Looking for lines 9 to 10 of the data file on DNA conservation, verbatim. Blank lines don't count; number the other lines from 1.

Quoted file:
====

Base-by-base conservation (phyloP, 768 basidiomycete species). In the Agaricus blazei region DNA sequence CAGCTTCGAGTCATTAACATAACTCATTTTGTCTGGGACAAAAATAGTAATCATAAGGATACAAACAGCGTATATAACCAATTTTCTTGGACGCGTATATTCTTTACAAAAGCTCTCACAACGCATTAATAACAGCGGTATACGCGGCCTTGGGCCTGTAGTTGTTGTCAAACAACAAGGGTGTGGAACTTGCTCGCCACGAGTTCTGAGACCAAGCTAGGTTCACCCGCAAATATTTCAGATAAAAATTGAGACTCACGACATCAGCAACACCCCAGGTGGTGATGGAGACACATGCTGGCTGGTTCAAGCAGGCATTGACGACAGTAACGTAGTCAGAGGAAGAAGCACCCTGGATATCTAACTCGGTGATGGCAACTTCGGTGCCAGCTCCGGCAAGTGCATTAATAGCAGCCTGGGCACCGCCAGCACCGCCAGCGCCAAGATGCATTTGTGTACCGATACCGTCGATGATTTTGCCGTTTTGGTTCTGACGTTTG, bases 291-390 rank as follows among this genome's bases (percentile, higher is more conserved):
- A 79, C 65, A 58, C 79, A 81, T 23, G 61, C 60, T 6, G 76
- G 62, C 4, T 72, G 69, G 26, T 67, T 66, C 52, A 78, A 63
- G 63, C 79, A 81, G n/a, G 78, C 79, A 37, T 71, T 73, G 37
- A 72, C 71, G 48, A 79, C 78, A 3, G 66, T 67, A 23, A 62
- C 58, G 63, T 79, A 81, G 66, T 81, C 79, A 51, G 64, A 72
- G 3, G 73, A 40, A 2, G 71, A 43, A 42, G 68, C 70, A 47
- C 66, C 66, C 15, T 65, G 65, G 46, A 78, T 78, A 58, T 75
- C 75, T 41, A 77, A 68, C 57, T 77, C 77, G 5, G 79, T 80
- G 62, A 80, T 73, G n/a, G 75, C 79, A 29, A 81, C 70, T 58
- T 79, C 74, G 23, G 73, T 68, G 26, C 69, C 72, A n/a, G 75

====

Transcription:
- C 75, T 41, A 77, A 68, C 57, T 77, C 77, G 5, G 79, T 80
- G 62, A 80, T 73, G n/a, G 75, C 79, A 29, A 81, C 70, T 58